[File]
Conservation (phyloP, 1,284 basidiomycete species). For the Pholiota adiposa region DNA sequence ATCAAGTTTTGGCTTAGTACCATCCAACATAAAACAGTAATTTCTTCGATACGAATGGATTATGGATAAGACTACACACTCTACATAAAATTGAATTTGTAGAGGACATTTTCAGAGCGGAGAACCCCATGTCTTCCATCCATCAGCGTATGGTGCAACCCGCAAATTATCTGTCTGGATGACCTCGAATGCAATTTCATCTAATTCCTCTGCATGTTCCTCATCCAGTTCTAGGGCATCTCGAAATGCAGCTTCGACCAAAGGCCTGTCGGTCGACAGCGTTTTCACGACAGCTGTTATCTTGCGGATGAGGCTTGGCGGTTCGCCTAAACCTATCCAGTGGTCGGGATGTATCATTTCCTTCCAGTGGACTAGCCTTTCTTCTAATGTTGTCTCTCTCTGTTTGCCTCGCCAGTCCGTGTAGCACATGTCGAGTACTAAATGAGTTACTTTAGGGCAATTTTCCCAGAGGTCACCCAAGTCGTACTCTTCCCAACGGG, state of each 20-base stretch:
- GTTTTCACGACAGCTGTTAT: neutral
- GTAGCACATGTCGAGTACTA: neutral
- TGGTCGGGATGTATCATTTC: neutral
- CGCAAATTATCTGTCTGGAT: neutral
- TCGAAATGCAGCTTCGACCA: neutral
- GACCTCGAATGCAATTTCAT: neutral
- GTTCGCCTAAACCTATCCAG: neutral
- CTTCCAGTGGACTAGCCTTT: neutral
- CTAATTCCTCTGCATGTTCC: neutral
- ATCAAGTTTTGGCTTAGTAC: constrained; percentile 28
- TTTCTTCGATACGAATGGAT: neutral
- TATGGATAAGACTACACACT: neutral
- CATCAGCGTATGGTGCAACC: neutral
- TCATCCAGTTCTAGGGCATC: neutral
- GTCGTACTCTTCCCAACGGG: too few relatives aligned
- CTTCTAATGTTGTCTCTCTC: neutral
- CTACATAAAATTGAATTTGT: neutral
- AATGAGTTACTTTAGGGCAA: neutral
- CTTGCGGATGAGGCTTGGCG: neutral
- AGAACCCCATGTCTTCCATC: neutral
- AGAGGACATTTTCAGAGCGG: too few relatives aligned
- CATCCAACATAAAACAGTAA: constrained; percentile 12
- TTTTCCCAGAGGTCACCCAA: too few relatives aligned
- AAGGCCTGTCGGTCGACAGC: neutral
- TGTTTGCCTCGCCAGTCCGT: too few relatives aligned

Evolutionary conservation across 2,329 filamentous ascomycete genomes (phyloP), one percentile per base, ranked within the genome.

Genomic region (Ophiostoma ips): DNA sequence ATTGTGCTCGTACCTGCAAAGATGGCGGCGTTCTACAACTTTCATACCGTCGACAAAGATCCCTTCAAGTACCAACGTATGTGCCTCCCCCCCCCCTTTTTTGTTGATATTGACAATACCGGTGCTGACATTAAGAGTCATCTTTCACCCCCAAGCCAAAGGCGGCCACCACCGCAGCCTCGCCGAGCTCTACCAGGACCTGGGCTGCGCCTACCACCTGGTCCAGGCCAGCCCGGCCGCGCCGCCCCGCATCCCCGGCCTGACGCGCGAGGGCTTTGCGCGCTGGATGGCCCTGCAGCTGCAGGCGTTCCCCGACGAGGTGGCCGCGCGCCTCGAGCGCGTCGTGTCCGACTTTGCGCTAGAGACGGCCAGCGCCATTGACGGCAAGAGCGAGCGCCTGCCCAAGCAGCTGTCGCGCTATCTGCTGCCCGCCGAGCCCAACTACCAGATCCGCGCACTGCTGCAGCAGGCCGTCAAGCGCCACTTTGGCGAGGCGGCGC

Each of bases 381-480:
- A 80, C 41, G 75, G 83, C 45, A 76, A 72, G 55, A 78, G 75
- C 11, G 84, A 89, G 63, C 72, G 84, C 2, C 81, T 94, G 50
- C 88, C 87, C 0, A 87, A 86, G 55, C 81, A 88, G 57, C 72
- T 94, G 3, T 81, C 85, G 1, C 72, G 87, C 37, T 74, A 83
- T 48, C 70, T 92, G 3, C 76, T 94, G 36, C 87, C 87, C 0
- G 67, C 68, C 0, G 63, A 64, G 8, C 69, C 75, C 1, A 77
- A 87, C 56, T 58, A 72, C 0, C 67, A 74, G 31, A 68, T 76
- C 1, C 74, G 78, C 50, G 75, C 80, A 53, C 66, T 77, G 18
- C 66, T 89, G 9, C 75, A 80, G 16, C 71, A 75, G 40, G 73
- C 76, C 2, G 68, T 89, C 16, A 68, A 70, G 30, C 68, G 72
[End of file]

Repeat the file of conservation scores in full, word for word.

Conservation (phyloP, 1,284 basidiomycete species). For the Pholiota adiposa region DNA sequence ATCAAGTTTTGGCTTAGTACCATCCAACATAAAACAGTAATTTCTTCGATACGAATGGATTATGGATAAGACTACACACTCTACATAAAATTGAATTTGTAGAGGACATTTTCAGAGCGGAGAACCCCATGTCTTCCATCCATCAGCGTATGGTGCAACCCGCAAATTATCTGTCTGGATGACCTCGAATGCAATTTCATCTAATTCCTCTGCATGTTCCTCATCCAGTTCTAGGGCATCTCGAAATGCAGCTTCGACCAAAGGCCTGTCGGTCGACAGCGTTTTCACGACAGCTGTTATCTTGCGGATGAGGCTTGGCGGTTCGCCTAAACCTATCCAGTGGTCGGGATGTATCATTTCCTTCCAGTGGACTAGCCTTTCTTCTAATGTTGTCTCTCTCTGTTTGCCTCGCCAGTCCGTGTAGCACATGTCGAGTACTAAATGAGTTACTTTAGGGCAATTTTCCCAGAGGTCACCCAAGTCGTACTCTTCCCAACGGG, state of each 20-base stretch:
- GTTTTCACGACAGCTGTTAT: neutral
- GTAGCACATGTCGAGTACTA: neutral
- TGGTCGGGATGTATCATTTC: neutral
- CGCAAATTATCTGTCTGGAT: neutral
- TCGAAATGCAGCTTCGACCA: neutral
- GACCTCGAATGCAATTTCAT: neutral
- GTTCGCCTAAACCTATCCAG: neutral
- CTTCCAGTGGACTAGCCTTT: neutral
- CTAATTCCTCTGCATGTTCC: neutral
- ATCAAGTTTTGGCTTAGTAC: constrained; percentile 28
- TTTCTTCGATACGAATGGAT: neutral
- TATGGATAAGACTACACACT: neutral
- CATCAGCGTATGGTGCAACC: neutral
- TCATCCAGTTCTAGGGCATC: neutral
- GTCGTACTCTTCCCAACGGG: too few relatives aligned
- CTTCTAATGTTGTCTCTCTC: neutral
- CTACATAAAATTGAATTTGT: neutral
- AATGAGTTACTTTAGGGCAA: neutral
- CTTGCGGATGAGGCTTGGCG: neutral
- AGAACCCCATGTCTTCCATC: neutral
- AGAGGACATTTTCAGAGCGG: too few relatives aligned
- CATCCAACATAAAACAGTAA: constrained; percentile 12
- TTTTCCCAGAGGTCACCCAA: too few relatives aligned
- AAGGCCTGTCGGTCGACAGC: neutral
- TGTTTGCCTCGCCAGTCCGT: too few relatives aligned

Evolutionary conservation across 2,329 filamentous ascomycete genomes (phyloP), one percentile per base, ranked within the genome.

Genomic region (Ophiostoma ips): DNA sequence ATTGTGCTCGTACCTGCAAAGATGGCGGCGTTCTACAACTTTCATACCGTCGACAAAGATCCCTTCAAGTACCAACGTATGTGCCTCCCCCCCCCCTTTTTTGTTGATATTGACAATACCGGTGCTGACATTAAGAGTCATCTTTCACCCCCAAGCCAAAGGCGGCCACCACCGCAGCCTCGCCGAGCTCTACCAGGACCTGGGCTGCGCCTACCACCTGGTCCAGGCCAGCCCGGCCGCGCCGCCCCGCATCCCCGGCCTGACGCGCGAGGGCTTTGCGCGCTGGATGGCCCTGCAGCTGCAGGCGTTCCCCGACGAGGTGGCCGCGCGCCTCGAGCGCGTCGTGTCCGACTTTGCGCTAGAGACGGCCAGCGCCATTGACGGCAAGAGCGAGCGCCTGCCCAAGCAGCTGTCGCGCTATCTGCTGCCCGCCGAGCCCAACTACCAGATCCGCGCACTGCTGCAGCAGGCCGTCAAGCGCCACTTTGGCGAGGCGGCGC

Each of bases 381-480:
- A 80, C 41, G 75, G 83, C 45, A 76, A 72, G 55, A 78, G 75
- C 11, G 84, A 89, G 63, C 72, G 84, C 2, C 81, T 94, G 50
- C 88, C 87, C 0, A 87, A 86, G 55, C 81, A 88, G 57, C 72
- T 94, G 3, T 81, C 85, G 1, C 72, G 87, C 37, T 74, A 83
- T 48, C 70, T 92, G 3, C 76, T 94, G 36, C 87, C 87, C 0
- G 67, C 68, C 0, G 63, A 64, G 8, C 69, C 75, C 1, A 77
- A 87, C 56, T 58, A 72, C 0, C 67, A 74, G 31, A 68, T 76
- C 1, C 74, G 78, C 50, G 75, C 80, A 53, C 66, T 77, G 18
- C 66, T 89, G 9, C 75, A 80, G 16, C 71, A 75, G 40, G 73
- C 76, C 2, G 68, T 89, C 16, A 68, A 70, G 30, C 68, G 72